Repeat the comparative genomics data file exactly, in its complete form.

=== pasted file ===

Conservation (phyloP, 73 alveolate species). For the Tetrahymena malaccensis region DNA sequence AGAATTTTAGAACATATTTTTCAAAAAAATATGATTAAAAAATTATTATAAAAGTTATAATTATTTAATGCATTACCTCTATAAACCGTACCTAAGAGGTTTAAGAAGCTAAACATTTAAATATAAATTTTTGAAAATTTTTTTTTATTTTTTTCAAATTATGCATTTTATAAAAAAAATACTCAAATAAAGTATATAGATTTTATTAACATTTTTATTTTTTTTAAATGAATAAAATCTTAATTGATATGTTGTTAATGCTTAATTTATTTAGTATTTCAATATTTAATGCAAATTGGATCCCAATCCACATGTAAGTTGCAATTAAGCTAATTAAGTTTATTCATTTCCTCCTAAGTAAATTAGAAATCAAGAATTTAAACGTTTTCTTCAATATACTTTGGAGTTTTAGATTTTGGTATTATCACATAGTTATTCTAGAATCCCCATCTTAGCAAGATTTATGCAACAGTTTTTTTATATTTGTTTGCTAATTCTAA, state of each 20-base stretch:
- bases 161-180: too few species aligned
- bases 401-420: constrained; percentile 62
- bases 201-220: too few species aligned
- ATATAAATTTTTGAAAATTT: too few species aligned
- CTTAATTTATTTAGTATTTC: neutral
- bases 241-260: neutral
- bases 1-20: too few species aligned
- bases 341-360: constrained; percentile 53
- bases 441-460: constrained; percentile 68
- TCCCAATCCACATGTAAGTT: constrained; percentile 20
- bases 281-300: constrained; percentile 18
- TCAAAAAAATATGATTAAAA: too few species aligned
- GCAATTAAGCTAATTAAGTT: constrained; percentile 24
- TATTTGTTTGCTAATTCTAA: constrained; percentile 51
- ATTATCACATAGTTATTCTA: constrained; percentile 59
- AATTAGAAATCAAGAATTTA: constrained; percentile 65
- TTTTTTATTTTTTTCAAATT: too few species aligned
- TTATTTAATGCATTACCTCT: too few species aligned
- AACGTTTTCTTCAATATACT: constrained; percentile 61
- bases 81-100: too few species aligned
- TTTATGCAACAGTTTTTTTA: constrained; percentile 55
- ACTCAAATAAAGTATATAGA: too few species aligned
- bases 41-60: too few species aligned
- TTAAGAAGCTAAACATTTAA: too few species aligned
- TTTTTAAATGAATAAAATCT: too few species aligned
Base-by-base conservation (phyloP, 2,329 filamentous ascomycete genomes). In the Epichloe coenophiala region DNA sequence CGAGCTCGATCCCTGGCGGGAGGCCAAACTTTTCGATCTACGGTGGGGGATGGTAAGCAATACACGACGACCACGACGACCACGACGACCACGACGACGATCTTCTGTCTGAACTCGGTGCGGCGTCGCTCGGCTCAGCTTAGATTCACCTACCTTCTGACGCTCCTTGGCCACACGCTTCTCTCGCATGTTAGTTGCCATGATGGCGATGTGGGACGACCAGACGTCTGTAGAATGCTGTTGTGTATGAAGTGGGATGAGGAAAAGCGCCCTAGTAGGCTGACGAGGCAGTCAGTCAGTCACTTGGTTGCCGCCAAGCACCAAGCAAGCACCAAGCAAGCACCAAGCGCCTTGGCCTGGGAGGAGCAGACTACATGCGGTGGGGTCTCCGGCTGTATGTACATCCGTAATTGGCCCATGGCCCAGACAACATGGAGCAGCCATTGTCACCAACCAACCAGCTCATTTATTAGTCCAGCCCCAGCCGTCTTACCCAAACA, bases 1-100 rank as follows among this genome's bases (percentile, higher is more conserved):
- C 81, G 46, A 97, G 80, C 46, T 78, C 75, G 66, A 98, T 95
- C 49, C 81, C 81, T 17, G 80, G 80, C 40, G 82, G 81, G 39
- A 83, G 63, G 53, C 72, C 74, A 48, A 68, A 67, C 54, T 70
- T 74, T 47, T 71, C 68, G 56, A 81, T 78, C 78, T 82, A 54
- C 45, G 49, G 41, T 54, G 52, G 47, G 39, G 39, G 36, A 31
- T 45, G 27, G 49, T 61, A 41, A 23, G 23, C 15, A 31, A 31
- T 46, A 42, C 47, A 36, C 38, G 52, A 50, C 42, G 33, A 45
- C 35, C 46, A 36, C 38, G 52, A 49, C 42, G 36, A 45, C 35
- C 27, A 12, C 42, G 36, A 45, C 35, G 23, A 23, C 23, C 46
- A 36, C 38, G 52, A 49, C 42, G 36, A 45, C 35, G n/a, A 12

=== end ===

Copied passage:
Conservation (phyloP, 73 alveolate species). For the Tetrahymena malaccensis region DNA sequence AGAATTTTAGAACATATTTTTCAAAAAAATATGATTAAAAAATTATTATAAAAGTTATAATTATTTAATGCATTACCTCTATAAACCGTACCTAAGAGGTTTAAGAAGCTAAACATTTAAATATAAATTTTTGAAAATTTTTTTTTATTTTTTTCAAATTATGCATTTTATAAAAAAAATACTCAAATAAAGTATATAGATTTTATTAACATTTTTATTTTTTTTAAATGAATAAAATCTTAATTGATATGTTGTTAATGCTTAATTTATTTAGTATTTCAATATTTAATGCAAATTGGATCCCAATCCACATGTAAGTTGCAATTAAGCTAATTAAGTTTATTCATTTCCTCCTAAGTAAATTAGAAATCAAGAATTTAAACGTTTTCTTCAATATACTTTGGAGTTTTAGATTTTGGTATTATCACATAGTTATTCTAGAATCCCCATCTTAGCAAGATTTATGCAACAGTTTTTTTATATTTGTTTGCTAATTCTAA, state of each 20-base stretch:
- bases 161-180: too few species aligned
- bases 401-420: constrained; percentile 62
- bases 201-220: too few species aligned
- ATATAAATTTTTGAAAATTT: too few species aligned
- CTTAATTTATTTAGTATTTC: neutral
- bases 241-260: neutral
- bases 1-20: too few species aligned
- bases 341-360: constrained; percentile 53
- bases 441-460: constrained; percentile 68
- TCCCAATCCACATGTAAGTT: constrained; percentile 20
- bases 281-300: constrained; percentile 18
- TCAAAAAAATATGATTAAAA: too few species aligned
- GCAATTAAGCTAATTAAGTT: constrained; percentile 24
- TATTTGTTTGCTAATTCTAA: constrained; percentile 51
- ATTATCACATAGTTATTCTA: constrained; percentile 59
- AATTAGAAATCAAGAATTTA: constrained; percentile 65
- TTTTTTATTTTTTTCAAATT: too few species aligned
- TTATTTAATGCATTACCTCT: too few species aligned
- AACGTTTTCTTCAATATACT: constrained; percentile 61
- bases 81-100: too few species aligned
- TTTATGCAACAGTTTTTTTA: constrained; percentile 55
- ACTCAAATAAAGTATATAGA: too few species aligned
- bases 41-60: too few species aligned
- TTAAGAAGCTAAACATTTAA: too few species aligned
- TTTTTAAATGAATAAAATCT: too few species aligned
Base-by-base conservation (phyloP, 2,329 filamentous ascomycete genomes). In the Epichloe coenophiala region DNA sequence CGAGCTCGATCCCTGGCGGGAGGCCAAACTTTTCGATCTACGGTGGGGGATGGTAAGCAATACACGACGACCACGACGACCACGACGACCACGACGACGATCTTCTGTCTGAACTCGGTGCGGCGTCGCTCGGCTCAGCTTAGATTCACCTACCTTCTGACGCTCCTTGGCCACACGCTTCTCTCGCATGTTAGTTGCCATGATGGCGATGTGGGACGACCAGACGTCTGTAGAATGCTGTTGTGTATGAAGTGGGATGAGGAAAAGCGCCCTAGTAGGCTGACGAGGCAGTCAGTCAGTCACTTGGTTGCCGCCAAGCACCAAGCAAGCACCAAGCAAGCACCAAGCGCCTTGGCCTGGGAGGAGCAGACTACATGCGGTGGGGTCTCCGGCTGTATGTACATCCGTAATTGGCCCATGGCCCAGACAACATGGAGCAGCCATTGTCACCAACCAACCAGCTCATTTATTAGTCCAGCCCCAGCCGTCTTACCCAAACA, bases 1-100 rank as follows among this genome's bases (percentile, higher is more conserved):
- C 81, G 46, A 97, G 80, C 46, T 78, C 75, G 66, A 98, T 95
- C 49, C 81, C 81, T 17, G 80, G 80, C 40, G 82, G 81, G 39
- A 83, G 63, G 53, C 72, C 74, A 48, A 68, A 67, C 54, T 70
- T 74, T 47, T 71, C 68, G 56, A 81, T 78, C 78, T 82, A 54
- C 45, G 49, G 41, T 54, G 52, G 47, G 39, G 39, G 36, A 31
- T 45, G 27, G 49, T 61, A 41, A 23, G 23, C 15, A 31, A 31
- T 46, A 42, C 47, A 36, C 38, G 52, A 50, C 42, G 33, A 45
- C 35, C 46, A 36, C 38, G 52, A 49, C 42, G 36, A 45, C 35
- C 27, A 12, C 42, G 36, A 45, C 35, G 23, A 23, C 23, C 46
- A 36, C 38, G 52, A 49, C 42, G 36, A 45, C 35, G n/a, A 12